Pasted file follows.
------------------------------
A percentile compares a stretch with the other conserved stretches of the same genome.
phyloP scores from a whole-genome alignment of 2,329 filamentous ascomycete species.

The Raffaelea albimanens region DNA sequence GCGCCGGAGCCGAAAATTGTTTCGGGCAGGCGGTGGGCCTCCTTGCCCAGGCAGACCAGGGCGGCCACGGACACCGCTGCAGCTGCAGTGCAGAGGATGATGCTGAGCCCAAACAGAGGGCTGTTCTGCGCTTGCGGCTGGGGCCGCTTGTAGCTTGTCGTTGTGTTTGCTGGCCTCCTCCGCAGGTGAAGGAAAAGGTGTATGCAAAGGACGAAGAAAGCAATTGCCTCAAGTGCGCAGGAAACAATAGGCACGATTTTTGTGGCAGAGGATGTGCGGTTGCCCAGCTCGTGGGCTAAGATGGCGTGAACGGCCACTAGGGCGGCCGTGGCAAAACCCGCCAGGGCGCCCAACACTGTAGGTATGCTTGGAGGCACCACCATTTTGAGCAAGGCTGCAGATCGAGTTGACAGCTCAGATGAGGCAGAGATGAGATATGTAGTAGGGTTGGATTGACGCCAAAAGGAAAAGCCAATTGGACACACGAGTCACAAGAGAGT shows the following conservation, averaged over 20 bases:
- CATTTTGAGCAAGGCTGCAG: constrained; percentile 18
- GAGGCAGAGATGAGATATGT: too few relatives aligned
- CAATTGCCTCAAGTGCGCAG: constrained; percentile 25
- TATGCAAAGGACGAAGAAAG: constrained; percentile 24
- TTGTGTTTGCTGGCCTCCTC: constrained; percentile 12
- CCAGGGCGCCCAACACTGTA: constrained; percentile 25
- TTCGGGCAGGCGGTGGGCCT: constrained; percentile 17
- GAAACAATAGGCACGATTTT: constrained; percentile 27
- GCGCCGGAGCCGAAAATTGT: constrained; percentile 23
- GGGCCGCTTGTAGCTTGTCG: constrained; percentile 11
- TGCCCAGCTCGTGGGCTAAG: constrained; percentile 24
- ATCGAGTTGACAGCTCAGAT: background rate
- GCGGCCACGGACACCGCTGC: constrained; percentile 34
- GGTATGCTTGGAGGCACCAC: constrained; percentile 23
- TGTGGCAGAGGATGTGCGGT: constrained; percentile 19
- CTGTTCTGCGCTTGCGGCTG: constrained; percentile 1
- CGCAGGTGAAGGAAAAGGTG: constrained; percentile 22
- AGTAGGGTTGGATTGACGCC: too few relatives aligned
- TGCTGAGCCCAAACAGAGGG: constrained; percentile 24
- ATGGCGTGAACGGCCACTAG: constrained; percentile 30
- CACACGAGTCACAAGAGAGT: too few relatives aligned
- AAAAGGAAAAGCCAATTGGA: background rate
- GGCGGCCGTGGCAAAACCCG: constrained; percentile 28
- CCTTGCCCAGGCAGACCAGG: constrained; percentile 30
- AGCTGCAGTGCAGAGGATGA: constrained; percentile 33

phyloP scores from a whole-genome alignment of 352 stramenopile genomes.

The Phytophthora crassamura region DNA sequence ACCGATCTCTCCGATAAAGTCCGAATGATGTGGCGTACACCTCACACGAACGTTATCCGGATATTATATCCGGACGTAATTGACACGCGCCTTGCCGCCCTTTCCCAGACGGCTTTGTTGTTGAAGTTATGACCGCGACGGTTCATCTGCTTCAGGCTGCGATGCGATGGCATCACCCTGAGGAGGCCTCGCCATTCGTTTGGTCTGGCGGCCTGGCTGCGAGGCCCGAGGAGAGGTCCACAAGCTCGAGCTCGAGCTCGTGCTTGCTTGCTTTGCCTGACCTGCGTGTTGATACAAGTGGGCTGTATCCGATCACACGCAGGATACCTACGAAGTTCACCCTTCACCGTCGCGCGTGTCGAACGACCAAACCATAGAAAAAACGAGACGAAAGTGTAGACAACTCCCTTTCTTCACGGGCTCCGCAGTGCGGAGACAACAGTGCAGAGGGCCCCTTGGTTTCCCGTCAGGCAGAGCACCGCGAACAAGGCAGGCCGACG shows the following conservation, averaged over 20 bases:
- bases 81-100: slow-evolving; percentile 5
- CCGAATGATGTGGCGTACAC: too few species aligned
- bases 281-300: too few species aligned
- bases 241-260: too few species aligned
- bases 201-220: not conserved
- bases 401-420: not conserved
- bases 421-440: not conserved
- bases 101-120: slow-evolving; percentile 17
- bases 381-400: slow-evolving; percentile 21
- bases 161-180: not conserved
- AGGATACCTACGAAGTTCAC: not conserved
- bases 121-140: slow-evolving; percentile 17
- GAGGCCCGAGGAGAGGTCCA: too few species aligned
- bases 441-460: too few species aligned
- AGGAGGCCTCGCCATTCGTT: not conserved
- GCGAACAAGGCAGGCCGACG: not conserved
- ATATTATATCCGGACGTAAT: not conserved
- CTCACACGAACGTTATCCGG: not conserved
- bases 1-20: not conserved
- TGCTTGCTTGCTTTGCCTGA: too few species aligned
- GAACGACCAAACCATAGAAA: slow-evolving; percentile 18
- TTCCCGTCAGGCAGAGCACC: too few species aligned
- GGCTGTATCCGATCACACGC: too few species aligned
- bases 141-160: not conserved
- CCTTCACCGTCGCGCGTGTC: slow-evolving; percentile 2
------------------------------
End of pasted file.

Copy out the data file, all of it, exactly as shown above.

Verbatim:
A percentile compares a stretch with the other conserved stretches of the same genome.
phyloP scores from a whole-genome alignment of 2,329 filamentous ascomycete species.

The Raffaelea albimanens region DNA sequence GCGCCGGAGCCGAAAATTGTTTCGGGCAGGCGGTGGGCCTCCTTGCCCAGGCAGACCAGGGCGGCCACGGACACCGCTGCAGCTGCAGTGCAGAGGATGATGCTGAGCCCAAACAGAGGGCTGTTCTGCGCTTGCGGCTGGGGCCGCTTGTAGCTTGTCGTTGTGTTTGCTGGCCTCCTCCGCAGGTGAAGGAAAAGGTGTATGCAAAGGACGAAGAAAGCAATTGCCTCAAGTGCGCAGGAAACAATAGGCACGATTTTTGTGGCAGAGGATGTGCGGTTGCCCAGCTCGTGGGCTAAGATGGCGTGAACGGCCACTAGGGCGGCCGTGGCAAAACCCGCCAGGGCGCCCAACACTGTAGGTATGCTTGGAGGCACCACCATTTTGAGCAAGGCTGCAGATCGAGTTGACAGCTCAGATGAGGCAGAGATGAGATATGTAGTAGGGTTGGATTGACGCCAAAAGGAAAAGCCAATTGGACACACGAGTCACAAGAGAGT shows the following conservation, averaged over 20 bases:
- CATTTTGAGCAAGGCTGCAG: constrained; percentile 18
- GAGGCAGAGATGAGATATGT: too few relatives aligned
- CAATTGCCTCAAGTGCGCAG: constrained; percentile 25
- TATGCAAAGGACGAAGAAAG: constrained; percentile 24
- TTGTGTTTGCTGGCCTCCTC: constrained; percentile 12
- CCAGGGCGCCCAACACTGTA: constrained; percentile 25
- TTCGGGCAGGCGGTGGGCCT: constrained; percentile 17
- GAAACAATAGGCACGATTTT: constrained; percentile 27
- GCGCCGGAGCCGAAAATTGT: constrained; percentile 23
- GGGCCGCTTGTAGCTTGTCG: constrained; percentile 11
- TGCCCAGCTCGTGGGCTAAG: constrained; percentile 24
- ATCGAGTTGACAGCTCAGAT: background rate
- GCGGCCACGGACACCGCTGC: constrained; percentile 34
- GGTATGCTTGGAGGCACCAC: constrained; percentile 23
- TGTGGCAGAGGATGTGCGGT: constrained; percentile 19
- CTGTTCTGCGCTTGCGGCTG: constrained; percentile 1
- CGCAGGTGAAGGAAAAGGTG: constrained; percentile 22
- AGTAGGGTTGGATTGACGCC: too few relatives aligned
- TGCTGAGCCCAAACAGAGGG: constrained; percentile 24
- ATGGCGTGAACGGCCACTAG: constrained; percentile 30
- CACACGAGTCACAAGAGAGT: too few relatives aligned
- AAAAGGAAAAGCCAATTGGA: background rate
- GGCGGCCGTGGCAAAACCCG: constrained; percentile 28
- CCTTGCCCAGGCAGACCAGG: constrained; percentile 30
- AGCTGCAGTGCAGAGGATGA: constrained; percentile 33

phyloP scores from a whole-genome alignment of 352 stramenopile genomes.

The Phytophthora crassamura region DNA sequence ACCGATCTCTCCGATAAAGTCCGAATGATGTGGCGTACACCTCACACGAACGTTATCCGGATATTATATCCGGACGTAATTGACACGCGCCTTGCCGCCCTTTCCCAGACGGCTTTGTTGTTGAAGTTATGACCGCGACGGTTCATCTGCTTCAGGCTGCGATGCGATGGCATCACCCTGAGGAGGCCTCGCCATTCGTTTGGTCTGGCGGCCTGGCTGCGAGGCCCGAGGAGAGGTCCACAAGCTCGAGCTCGAGCTCGTGCTTGCTTGCTTTGCCTGACCTGCGTGTTGATACAAGTGGGCTGTATCCGATCACACGCAGGATACCTACGAAGTTCACCCTTCACCGTCGCGCGTGTCGAACGACCAAACCATAGAAAAAACGAGACGAAAGTGTAGACAACTCCCTTTCTTCACGGGCTCCGCAGTGCGGAGACAACAGTGCAGAGGGCCCCTTGGTTTCCCGTCAGGCAGAGCACCGCGAACAAGGCAGGCCGACG shows the following conservation, averaged over 20 bases:
- bases 81-100: slow-evolving; percentile 5
- CCGAATGATGTGGCGTACAC: too few species aligned
- bases 281-300: too few species aligned
- bases 241-260: too few species aligned
- bases 201-220: not conserved
- bases 401-420: not conserved
- bases 421-440: not conserved
- bases 101-120: slow-evolving; percentile 17
- bases 381-400: slow-evolving; percentile 21
- bases 161-180: not conserved
- AGGATACCTACGAAGTTCAC: not conserved
- bases 121-140: slow-evolving; percentile 17
- GAGGCCCGAGGAGAGGTCCA: too few species aligned
- bases 441-460: too few species aligned
- AGGAGGCCTCGCCATTCGTT: not conserved
- GCGAACAAGGCAGGCCGACG: not conserved
- ATATTATATCCGGACGTAAT: not conserved
- CTCACACGAACGTTATCCGG: not conserved
- bases 1-20: not conserved
- TGCTTGCTTGCTTTGCCTGA: too few species aligned
- GAACGACCAAACCATAGAAA: slow-evolving; percentile 18
- TTCCCGTCAGGCAGAGCACC: too few species aligned
- GGCTGTATCCGATCACACGC: too few species aligned
- bases 141-160: not conserved
- CCTTCACCGTCGCGCGTGTC: slow-evolving; percentile 2